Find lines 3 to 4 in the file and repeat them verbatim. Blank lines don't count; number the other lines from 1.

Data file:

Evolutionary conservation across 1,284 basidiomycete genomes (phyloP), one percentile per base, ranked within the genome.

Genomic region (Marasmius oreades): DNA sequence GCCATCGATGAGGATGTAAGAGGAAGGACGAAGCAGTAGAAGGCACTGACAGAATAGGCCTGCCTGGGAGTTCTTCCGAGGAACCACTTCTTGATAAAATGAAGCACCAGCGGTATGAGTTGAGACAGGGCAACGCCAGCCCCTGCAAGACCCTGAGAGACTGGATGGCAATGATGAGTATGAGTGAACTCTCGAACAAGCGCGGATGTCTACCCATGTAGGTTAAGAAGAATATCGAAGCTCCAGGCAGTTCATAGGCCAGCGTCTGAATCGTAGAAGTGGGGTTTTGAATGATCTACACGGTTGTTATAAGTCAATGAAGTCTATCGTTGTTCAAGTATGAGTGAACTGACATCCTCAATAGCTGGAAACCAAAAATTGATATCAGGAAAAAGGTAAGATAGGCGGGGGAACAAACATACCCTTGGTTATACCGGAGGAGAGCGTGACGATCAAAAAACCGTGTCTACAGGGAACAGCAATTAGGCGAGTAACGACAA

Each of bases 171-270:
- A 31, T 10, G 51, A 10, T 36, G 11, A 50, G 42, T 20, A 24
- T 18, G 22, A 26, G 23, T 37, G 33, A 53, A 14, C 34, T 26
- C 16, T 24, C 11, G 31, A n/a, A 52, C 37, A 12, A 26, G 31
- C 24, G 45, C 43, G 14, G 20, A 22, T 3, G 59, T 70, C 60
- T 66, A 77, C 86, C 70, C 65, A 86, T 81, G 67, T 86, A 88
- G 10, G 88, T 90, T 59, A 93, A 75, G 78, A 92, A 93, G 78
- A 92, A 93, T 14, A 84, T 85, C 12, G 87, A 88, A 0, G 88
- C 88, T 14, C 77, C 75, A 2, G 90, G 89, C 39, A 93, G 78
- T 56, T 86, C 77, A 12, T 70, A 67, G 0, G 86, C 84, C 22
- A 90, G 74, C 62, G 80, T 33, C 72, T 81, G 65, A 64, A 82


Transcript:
Each of bases 171-270:
- A 31, T 10, G 51, A 10, T 36, G 11, A 50, G 42, T 20, A 24